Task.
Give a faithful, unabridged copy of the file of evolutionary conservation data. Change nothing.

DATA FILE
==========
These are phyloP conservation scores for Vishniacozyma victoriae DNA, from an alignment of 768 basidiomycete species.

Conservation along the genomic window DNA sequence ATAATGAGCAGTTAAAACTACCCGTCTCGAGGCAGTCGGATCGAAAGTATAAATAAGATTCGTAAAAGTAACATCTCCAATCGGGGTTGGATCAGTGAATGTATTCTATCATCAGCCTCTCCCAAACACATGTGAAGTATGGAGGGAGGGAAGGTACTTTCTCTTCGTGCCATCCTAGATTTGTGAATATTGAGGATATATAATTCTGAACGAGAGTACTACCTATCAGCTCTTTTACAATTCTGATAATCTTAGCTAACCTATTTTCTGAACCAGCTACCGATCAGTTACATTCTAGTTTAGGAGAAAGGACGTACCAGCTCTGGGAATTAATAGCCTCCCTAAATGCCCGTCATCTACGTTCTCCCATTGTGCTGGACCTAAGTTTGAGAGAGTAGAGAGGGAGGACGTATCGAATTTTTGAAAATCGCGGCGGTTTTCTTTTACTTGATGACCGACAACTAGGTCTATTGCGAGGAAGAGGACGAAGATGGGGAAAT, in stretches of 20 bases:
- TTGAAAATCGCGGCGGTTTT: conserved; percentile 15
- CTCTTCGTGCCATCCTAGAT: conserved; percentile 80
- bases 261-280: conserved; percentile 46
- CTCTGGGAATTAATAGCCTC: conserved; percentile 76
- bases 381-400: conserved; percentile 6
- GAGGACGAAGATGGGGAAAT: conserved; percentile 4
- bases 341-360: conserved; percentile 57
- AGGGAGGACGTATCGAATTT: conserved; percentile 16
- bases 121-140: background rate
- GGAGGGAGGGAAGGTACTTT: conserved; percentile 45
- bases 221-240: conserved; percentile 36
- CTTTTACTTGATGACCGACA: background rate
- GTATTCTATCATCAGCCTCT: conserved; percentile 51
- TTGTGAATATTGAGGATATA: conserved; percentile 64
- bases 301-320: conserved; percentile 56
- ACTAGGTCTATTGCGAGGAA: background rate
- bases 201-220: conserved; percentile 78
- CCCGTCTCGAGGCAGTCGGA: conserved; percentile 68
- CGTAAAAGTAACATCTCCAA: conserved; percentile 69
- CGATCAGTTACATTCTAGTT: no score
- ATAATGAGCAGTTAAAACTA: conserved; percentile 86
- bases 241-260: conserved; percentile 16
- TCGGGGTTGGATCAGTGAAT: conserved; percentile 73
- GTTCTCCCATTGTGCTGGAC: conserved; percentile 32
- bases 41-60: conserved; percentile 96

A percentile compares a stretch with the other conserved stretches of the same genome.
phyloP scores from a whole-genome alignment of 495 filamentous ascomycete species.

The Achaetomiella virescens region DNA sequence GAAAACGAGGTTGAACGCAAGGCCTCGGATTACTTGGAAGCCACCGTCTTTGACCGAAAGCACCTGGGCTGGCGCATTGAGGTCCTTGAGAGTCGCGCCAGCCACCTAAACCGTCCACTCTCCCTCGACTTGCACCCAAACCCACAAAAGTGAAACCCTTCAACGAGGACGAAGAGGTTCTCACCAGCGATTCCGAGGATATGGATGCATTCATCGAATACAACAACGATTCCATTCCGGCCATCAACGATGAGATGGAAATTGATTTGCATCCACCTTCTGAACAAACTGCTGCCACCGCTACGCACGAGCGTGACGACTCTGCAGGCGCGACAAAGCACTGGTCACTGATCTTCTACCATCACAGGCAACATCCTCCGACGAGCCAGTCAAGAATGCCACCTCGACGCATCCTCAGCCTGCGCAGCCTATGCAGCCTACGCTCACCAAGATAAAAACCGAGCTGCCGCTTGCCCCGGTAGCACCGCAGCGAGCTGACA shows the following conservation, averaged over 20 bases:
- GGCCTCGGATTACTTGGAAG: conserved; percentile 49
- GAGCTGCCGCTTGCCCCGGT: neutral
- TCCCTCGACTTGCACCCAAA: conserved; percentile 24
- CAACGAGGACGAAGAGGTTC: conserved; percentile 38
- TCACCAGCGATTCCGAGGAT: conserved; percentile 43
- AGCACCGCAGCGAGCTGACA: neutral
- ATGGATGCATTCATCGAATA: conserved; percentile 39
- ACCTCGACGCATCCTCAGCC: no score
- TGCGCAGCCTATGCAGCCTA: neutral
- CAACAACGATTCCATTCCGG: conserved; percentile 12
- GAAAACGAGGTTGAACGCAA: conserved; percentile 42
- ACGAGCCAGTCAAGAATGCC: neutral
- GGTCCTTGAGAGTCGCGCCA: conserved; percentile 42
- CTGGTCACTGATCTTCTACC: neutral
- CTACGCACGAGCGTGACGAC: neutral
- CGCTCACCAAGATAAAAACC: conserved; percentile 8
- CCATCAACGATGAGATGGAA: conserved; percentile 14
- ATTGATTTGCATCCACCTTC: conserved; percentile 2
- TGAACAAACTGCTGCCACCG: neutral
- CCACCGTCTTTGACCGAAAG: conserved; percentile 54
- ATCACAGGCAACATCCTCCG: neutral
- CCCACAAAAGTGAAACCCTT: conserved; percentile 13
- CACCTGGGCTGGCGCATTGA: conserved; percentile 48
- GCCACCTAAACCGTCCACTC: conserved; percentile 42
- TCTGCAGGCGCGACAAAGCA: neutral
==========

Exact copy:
These are phyloP conservation scores for Vishniacozyma victoriae DNA, from an alignment of 768 basidiomycete species.

Conservation along the genomic window DNA sequence ATAATGAGCAGTTAAAACTACCCGTCTCGAGGCAGTCGGATCGAAAGTATAAATAAGATTCGTAAAAGTAACATCTCCAATCGGGGTTGGATCAGTGAATGTATTCTATCATCAGCCTCTCCCAAACACATGTGAAGTATGGAGGGAGGGAAGGTACTTTCTCTTCGTGCCATCCTAGATTTGTGAATATTGAGGATATATAATTCTGAACGAGAGTACTACCTATCAGCTCTTTTACAATTCTGATAATCTTAGCTAACCTATTTTCTGAACCAGCTACCGATCAGTTACATTCTAGTTTAGGAGAAAGGACGTACCAGCTCTGGGAATTAATAGCCTCCCTAAATGCCCGTCATCTACGTTCTCCCATTGTGCTGGACCTAAGTTTGAGAGAGTAGAGAGGGAGGACGTATCGAATTTTTGAAAATCGCGGCGGTTTTCTTTTACTTGATGACCGACAACTAGGTCTATTGCGAGGAAGAGGACGAAGATGGGGAAAT, in stretches of 20 bases:
- TTGAAAATCGCGGCGGTTTT: conserved; percentile 15
- CTCTTCGTGCCATCCTAGAT: conserved; percentile 80
- bases 261-280: conserved; percentile 46
- CTCTGGGAATTAATAGCCTC: conserved; percentile 76
- bases 381-400: conserved; percentile 6
- GAGGACGAAGATGGGGAAAT: conserved; percentile 4
- bases 341-360: conserved; percentile 57
- AGGGAGGACGTATCGAATTT: conserved; percentile 16
- bases 121-140: background rate
- GGAGGGAGGGAAGGTACTTT: conserved; percentile 45
- bases 221-240: conserved; percentile 36
- CTTTTACTTGATGACCGACA: background rate
- GTATTCTATCATCAGCCTCT: conserved; percentile 51
- TTGTGAATATTGAGGATATA: conserved; percentile 64
- bases 301-320: conserved; percentile 56
- ACTAGGTCTATTGCGAGGAA: background rate
- bases 201-220: conserved; percentile 78
- CCCGTCTCGAGGCAGTCGGA: conserved; percentile 68
- CGTAAAAGTAACATCTCCAA: conserved; percentile 69
- CGATCAGTTACATTCTAGTT: no score
- ATAATGAGCAGTTAAAACTA: conserved; percentile 86
- bases 241-260: conserved; percentile 16
- TCGGGGTTGGATCAGTGAAT: conserved; percentile 73
- GTTCTCCCATTGTGCTGGAC: conserved; percentile 32
- bases 41-60: conserved; percentile 96

A percentile compares a stretch with the other conserved stretches of the same genome.
phyloP scores from a whole-genome alignment of 495 filamentous ascomycete species.

The Achaetomiella virescens region DNA sequence GAAAACGAGGTTGAACGCAAGGCCTCGGATTACTTGGAAGCCACCGTCTTTGACCGAAAGCACCTGGGCTGGCGCATTGAGGTCCTTGAGAGTCGCGCCAGCCACCTAAACCGTCCACTCTCCCTCGACTTGCACCCAAACCCACAAAAGTGAAACCCTTCAACGAGGACGAAGAGGTTCTCACCAGCGATTCCGAGGATATGGATGCATTCATCGAATACAACAACGATTCCATTCCGGCCATCAACGATGAGATGGAAATTGATTTGCATCCACCTTCTGAACAAACTGCTGCCACCGCTACGCACGAGCGTGACGACTCTGCAGGCGCGACAAAGCACTGGTCACTGATCTTCTACCATCACAGGCAACATCCTCCGACGAGCCAGTCAAGAATGCCACCTCGACGCATCCTCAGCCTGCGCAGCCTATGCAGCCTACGCTCACCAAGATAAAAACCGAGCTGCCGCTTGCCCCGGTAGCACCGCAGCGAGCTGACA shows the following conservation, averaged over 20 bases:
- GGCCTCGGATTACTTGGAAG: conserved; percentile 49
- GAGCTGCCGCTTGCCCCGGT: neutral
- TCCCTCGACTTGCACCCAAA: conserved; percentile 24
- CAACGAGGACGAAGAGGTTC: conserved; percentile 38
- TCACCAGCGATTCCGAGGAT: conserved; percentile 43
- AGCACCGCAGCGAGCTGACA: neutral
- ATGGATGCATTCATCGAATA: conserved; percentile 39
- ACCTCGACGCATCCTCAGCC: no score
- TGCGCAGCCTATGCAGCCTA: neutral
- CAACAACGATTCCATTCCGG: conserved; percentile 12
- GAAAACGAGGTTGAACGCAA: conserved; percentile 42
- ACGAGCCAGTCAAGAATGCC: neutral
- GGTCCTTGAGAGTCGCGCCA: conserved; percentile 42
- CTGGTCACTGATCTTCTACC: neutral
- CTACGCACGAGCGTGACGAC: neutral
- CGCTCACCAAGATAAAAACC: conserved; percentile 8
- CCATCAACGATGAGATGGAA: conserved; percentile 14
- ATTGATTTGCATCCACCTTC: conserved; percentile 2
- TGAACAAACTGCTGCCACCG: neutral
- CCACCGTCTTTGACCGAAAG: conserved; percentile 54
- ATCACAGGCAACATCCTCCG: neutral
- CCCACAAAAGTGAAACCCTT: conserved; percentile 13
- CACCTGGGCTGGCGCATTGA: conserved; percentile 48
- GCCACCTAAACCGTCCACTC: conserved; percentile 42
- TCTGCAGGCGCGACAAAGCA: neutral